Using their discoveries, test prep instructors create a personalized program that facilitates your student’s success on college entrance exams. Qualified instructors also help your child adapt to the testing format, which means students walk into their test fully prepared for what’s ahead.

Research demonstrates that there’s a statistically significant difference between those who’ve completed a private one-on-one test prep program. According to a 2015 Johns Hopkins University study, individual, private test prep works for students of all backgrounds while large cram classes and school led test prep seminars are generally ineffective for the the majority of students. After engaging in custom SAT and ACT prep sessions, students who take college entrance exams for the second time significantly exceed their original scores, anywhere from 50-300 points on the SAT.

Test Prep LowDown- Is This Really Necessary?

But really, why bother? For many, test prep is expensive, time consuming and a useless added obstacle barring college entrance. Let’s address all three concerns:

  • Test prep is expensive, but its worth it. According to Cost Helper Education, “Private tutoring for the SAT typically costs $75-$250 per hour.” To minimize costs, students should do more work on their own, and pair up or join a small group.
  • Test prep is time consuming? Of course it is, but anything worth achieving generally is. So how often and how much time should a student devote to his endeavor?

Prep Expert


You should study for the SAT every day over the course of a few months. Make the SAT your biggest priority after family and school work, and do your studying on a consistent schedule. You should also take timed practice tests on a weekly basis.
  • The SAT and ACT are nonsense tests designed to impede the collegiate aspirations of our youth. This is a half-truth: While the SAT and ACT do function as the gatekeepers to college acceptance (to an extent), they do perform a vital function. Since not all schools are equal, not all grades or GPA’s are either. As a result, most universities require a “standard” means to measure skills and abilities whereby they can more accurately compare applicants.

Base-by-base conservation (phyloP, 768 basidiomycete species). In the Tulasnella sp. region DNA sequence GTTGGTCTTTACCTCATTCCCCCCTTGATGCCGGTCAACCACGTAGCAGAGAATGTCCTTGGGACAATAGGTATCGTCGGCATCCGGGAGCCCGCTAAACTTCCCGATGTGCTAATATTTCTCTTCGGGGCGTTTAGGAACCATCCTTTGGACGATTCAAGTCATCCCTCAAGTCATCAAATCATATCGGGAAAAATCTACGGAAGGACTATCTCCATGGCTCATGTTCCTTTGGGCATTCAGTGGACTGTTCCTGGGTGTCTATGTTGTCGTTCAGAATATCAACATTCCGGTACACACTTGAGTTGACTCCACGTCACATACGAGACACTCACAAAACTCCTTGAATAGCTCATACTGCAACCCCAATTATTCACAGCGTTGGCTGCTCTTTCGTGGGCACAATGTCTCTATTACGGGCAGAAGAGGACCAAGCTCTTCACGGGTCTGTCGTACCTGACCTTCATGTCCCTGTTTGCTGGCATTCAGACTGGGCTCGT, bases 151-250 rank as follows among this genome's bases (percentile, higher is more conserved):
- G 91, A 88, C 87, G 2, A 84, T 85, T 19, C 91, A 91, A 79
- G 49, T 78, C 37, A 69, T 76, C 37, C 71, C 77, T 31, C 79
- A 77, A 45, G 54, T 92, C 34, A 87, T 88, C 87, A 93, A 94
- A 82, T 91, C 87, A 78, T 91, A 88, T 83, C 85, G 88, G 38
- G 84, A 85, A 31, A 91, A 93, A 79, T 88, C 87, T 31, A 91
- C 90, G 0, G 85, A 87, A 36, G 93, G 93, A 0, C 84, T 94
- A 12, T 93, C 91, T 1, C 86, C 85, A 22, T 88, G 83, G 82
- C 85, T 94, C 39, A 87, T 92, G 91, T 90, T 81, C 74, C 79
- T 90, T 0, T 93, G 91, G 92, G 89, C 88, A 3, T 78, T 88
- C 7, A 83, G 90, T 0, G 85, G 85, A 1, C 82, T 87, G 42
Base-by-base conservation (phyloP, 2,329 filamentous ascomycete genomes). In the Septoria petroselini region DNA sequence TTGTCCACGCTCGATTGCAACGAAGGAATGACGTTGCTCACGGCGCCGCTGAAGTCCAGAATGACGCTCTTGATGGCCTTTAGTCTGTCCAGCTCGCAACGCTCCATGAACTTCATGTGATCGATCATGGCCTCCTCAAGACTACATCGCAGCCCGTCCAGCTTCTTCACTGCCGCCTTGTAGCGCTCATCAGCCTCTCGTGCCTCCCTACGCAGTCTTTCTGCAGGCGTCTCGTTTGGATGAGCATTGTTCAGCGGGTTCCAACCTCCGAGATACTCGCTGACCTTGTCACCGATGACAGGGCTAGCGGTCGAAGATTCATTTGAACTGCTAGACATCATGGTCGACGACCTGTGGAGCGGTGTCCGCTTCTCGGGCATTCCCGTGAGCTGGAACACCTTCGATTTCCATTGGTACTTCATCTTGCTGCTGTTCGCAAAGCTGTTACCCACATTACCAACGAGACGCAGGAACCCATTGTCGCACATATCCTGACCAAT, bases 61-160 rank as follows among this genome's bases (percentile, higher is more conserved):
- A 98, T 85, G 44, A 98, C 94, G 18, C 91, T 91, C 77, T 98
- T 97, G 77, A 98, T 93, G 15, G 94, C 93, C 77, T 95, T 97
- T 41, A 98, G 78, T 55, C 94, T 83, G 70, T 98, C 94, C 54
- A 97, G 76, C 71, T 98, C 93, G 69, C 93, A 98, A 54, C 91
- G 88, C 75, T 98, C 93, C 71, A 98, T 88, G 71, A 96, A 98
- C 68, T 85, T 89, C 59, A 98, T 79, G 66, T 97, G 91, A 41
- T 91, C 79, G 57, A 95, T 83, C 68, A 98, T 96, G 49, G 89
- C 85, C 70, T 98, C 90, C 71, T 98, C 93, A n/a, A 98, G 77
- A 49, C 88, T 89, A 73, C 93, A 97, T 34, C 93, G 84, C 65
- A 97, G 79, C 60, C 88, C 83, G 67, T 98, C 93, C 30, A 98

The Importance of College Entrance Exams Beyond the Test

If you’d rather your student achieve their target score sooner rather than later, employing reputable test prep practitioners, such as Hawk Educational Solutions will work to your advantage. Together, we can ensure that your student advances toward their academic goals, making their future brighter with every test prep lesson.



The College Conundrum: Is Higher Ed Right for Me?

college consultant, college admissions essay, tutoring, test prep, scholarships, education, higher education

The contentious debate about college attendance has long circled its wagons around who is cut out for higher education and who isn’t.

 

Realistically, not everyone is a billionaire  “Pointdexter who’s designed to reinvent the wheel or wield his millions in order to single-handedly man the human race’s first mission to Mars. With varying levels of innate intellect, financial security and cultural privilege, a plurality of young Americans don’t look to college as their next step.

 

Actually, many students feel they lack the smarts, the right skin tone or the wellspring of family money it takes to pay for it all. Of course, they wonder, “Is college right for me? Is it even possible?”

 

 

There are those of us who must “put the pedal to the metal” and lean into a rigorous course load, like the University of California’s a-g curriculum, which may be beyond our intellectual prowess at first. We have to work harder to perform half as well.

 

Furthermore, students must have the opportunity to challenge themselves. If they attend overcrowded, underfunded high schools, how can they work hard to achieve if they don’t have a class in which they can achieve?

 

The National Association of Secondary Principals (NASSP) contends that every student, regardless of natural ability or privileged status, should be encouraged to engage in an academically demanding high school curriculum in preparation for higher education.

 

Raising expectations for all students to enroll in rigorous courses, including AP, dual-credit courses, or the International Baccalaureate, is crucial, particularly for students who have historically been under-represented in those courses. In too many schools, high-level courses are open to only a select group of high-achieving students, thus perpetuating historical inequalities in academic outcomes.

 

Simply put, all students require adequate resources and high academic expectations to encourage their aspirations toward higher education.

 

Furthermore, a high IQ and deep pockets are not the sole markers of academic success; some educators argue that students who possess curiosity and dedication are on par with the naturally brilliant and the fortunately wealthy. According to the Atlantic’s scholarly article, “Schools Are Missing What Matters About Learning,” “Having a ‘hungry mind’ has been shown to be a core determinant of academic achievement, rivaling the prediction power of IQ.”